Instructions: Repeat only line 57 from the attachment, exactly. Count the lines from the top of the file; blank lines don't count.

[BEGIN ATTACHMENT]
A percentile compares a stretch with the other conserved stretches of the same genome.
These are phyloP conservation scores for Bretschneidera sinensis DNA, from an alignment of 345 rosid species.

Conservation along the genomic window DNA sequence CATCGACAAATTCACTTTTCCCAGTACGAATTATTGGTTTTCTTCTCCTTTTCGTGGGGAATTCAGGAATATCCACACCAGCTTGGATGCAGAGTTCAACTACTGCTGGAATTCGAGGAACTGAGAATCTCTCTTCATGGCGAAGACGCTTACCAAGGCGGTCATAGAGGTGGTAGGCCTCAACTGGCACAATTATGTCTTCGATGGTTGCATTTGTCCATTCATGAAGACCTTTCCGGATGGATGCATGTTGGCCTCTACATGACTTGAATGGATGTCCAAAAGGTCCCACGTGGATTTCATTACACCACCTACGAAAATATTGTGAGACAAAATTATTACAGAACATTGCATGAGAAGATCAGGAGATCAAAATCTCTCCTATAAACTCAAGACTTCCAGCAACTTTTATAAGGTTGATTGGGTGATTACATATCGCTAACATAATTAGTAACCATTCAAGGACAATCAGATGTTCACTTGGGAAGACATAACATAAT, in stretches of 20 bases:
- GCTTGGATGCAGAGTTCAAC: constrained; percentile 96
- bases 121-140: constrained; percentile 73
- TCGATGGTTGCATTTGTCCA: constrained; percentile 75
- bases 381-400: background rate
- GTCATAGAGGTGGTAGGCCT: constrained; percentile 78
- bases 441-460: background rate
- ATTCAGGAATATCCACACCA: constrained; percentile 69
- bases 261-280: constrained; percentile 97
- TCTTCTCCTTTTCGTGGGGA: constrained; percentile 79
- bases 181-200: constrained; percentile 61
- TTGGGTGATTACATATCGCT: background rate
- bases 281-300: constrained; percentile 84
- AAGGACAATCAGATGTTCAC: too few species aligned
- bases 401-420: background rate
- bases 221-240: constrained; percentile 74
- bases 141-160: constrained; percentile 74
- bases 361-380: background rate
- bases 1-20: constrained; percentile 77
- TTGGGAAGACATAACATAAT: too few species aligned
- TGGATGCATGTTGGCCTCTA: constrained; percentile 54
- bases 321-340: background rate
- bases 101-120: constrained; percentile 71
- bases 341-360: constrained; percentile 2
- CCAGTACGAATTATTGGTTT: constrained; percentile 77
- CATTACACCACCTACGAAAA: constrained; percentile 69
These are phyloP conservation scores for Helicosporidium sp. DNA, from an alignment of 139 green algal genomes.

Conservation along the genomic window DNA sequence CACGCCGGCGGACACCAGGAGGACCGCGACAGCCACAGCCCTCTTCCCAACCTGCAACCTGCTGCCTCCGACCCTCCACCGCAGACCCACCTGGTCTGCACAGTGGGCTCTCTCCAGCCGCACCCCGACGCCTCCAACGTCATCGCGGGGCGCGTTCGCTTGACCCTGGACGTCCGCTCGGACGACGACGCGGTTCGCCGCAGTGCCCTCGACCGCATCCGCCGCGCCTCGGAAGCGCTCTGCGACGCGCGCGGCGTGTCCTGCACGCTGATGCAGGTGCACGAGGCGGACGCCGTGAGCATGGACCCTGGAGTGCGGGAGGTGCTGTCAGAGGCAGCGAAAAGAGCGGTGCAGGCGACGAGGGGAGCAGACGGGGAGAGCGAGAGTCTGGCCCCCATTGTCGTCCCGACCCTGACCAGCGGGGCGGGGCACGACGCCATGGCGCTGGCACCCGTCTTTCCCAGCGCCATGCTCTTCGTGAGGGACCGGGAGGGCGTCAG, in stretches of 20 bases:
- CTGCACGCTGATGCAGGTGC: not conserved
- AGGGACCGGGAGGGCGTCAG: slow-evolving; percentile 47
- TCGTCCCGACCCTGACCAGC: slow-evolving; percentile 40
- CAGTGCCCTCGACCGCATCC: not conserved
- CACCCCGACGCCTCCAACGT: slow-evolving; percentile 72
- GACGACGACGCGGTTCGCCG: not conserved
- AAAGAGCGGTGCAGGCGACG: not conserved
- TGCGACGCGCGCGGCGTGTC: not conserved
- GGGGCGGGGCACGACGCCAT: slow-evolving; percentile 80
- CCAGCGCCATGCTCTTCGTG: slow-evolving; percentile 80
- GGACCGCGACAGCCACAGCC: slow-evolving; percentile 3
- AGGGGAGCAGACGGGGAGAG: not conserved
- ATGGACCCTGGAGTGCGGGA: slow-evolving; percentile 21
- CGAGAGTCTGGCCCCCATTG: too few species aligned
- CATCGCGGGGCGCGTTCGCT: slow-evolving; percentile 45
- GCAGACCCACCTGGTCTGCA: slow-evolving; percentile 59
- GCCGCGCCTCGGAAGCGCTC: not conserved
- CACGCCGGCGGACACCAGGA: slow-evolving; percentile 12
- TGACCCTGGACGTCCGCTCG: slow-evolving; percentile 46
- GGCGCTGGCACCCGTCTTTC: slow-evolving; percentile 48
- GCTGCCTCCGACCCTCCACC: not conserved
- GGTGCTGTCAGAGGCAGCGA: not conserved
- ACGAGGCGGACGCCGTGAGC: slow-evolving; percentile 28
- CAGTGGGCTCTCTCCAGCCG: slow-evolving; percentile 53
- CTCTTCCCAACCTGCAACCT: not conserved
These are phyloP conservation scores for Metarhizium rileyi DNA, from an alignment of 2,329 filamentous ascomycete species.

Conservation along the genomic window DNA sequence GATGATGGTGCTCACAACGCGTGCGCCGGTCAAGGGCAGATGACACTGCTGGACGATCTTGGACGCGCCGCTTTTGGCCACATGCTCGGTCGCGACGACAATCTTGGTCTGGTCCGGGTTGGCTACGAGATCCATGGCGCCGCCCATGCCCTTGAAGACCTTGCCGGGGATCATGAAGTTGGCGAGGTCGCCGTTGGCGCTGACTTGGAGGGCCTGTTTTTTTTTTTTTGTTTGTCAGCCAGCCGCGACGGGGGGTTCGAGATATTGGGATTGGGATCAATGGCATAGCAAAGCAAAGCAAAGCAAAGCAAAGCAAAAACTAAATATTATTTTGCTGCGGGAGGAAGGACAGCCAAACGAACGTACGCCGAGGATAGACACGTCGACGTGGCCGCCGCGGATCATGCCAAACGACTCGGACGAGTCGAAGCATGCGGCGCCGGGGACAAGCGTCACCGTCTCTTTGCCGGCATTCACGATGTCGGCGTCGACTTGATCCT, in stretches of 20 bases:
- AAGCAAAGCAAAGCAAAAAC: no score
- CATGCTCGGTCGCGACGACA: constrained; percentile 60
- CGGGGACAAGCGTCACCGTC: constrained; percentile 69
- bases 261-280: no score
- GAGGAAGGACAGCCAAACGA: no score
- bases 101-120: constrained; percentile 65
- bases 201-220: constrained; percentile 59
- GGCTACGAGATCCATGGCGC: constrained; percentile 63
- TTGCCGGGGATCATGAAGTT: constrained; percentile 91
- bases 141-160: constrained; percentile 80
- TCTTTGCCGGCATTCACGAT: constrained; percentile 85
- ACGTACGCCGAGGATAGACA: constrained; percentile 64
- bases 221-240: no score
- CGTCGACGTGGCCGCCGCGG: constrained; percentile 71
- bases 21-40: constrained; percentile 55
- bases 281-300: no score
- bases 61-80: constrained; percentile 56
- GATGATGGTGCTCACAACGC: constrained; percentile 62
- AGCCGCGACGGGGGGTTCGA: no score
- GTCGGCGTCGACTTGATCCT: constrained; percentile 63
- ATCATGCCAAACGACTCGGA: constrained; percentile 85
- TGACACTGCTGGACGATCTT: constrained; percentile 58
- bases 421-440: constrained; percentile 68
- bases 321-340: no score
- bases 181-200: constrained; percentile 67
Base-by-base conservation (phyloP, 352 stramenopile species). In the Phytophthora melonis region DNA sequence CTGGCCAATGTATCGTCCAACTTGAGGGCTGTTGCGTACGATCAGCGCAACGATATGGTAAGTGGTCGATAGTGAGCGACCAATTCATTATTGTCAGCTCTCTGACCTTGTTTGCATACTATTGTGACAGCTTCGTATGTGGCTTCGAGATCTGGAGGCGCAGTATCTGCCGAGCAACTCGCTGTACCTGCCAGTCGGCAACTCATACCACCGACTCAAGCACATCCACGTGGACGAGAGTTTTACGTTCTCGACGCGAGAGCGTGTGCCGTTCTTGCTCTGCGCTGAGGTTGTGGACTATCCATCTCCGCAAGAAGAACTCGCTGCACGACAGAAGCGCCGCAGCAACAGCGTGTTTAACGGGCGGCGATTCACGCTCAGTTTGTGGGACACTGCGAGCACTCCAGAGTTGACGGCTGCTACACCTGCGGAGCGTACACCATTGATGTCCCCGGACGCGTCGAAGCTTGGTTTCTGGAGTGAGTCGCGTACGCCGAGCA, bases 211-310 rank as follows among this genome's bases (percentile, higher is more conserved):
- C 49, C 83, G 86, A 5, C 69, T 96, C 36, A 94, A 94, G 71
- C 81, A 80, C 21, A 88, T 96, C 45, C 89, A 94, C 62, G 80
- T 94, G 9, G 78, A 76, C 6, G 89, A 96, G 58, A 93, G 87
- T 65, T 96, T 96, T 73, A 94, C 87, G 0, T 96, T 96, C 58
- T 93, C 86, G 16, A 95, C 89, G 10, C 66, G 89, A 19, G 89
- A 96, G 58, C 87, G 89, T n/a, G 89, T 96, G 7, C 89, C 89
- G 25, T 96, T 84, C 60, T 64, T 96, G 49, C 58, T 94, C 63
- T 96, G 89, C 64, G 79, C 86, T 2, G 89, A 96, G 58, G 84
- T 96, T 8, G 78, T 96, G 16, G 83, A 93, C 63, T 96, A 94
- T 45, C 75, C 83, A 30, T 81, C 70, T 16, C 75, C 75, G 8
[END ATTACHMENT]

Conservation along the genomic window DNA sequence GATGATGGTGCTCACAACGCGTGCGCCGGTCAAGGGCAGATGACACTGCTGGACGATCTTGGACGCGCCGCTTTTGGCCACATGCTCGGTCGCGACGACAATCTTGGTCTGGTCCGGGTTGGCTACGAGATCCATGGCGCCGCCCATGCCCTTGAAGACCTTGCCGGGGATCATGAAGTTGGCGAGGTCGCCGTTGGCGCTGACTTGGAGGGCCTGTTTTTTTTTTTTTGTTTGTCAGCCAGCCGCGACGGGGGGTTCGAGATATTGGGATTGGGATCAATGGCATAGCAAAGCAAAGCAAAGCAAAGCAAAGCAAAAACTAAATATTATTTTGCTGCGGGAGGAAGGACAGCCAAACGAACGTACGCCGAGGATAGACACGTCGACGTGGCCGCCGCGGATCATGCCAAACGACTCGGACGAGTCGAAGCATGCGGCGCCGGGGACAAGCGTCACCGTCTCTTTGCCGGCATTCACGATGTCGGCGTCGACTTGATCCT, in stretches of 20 bases: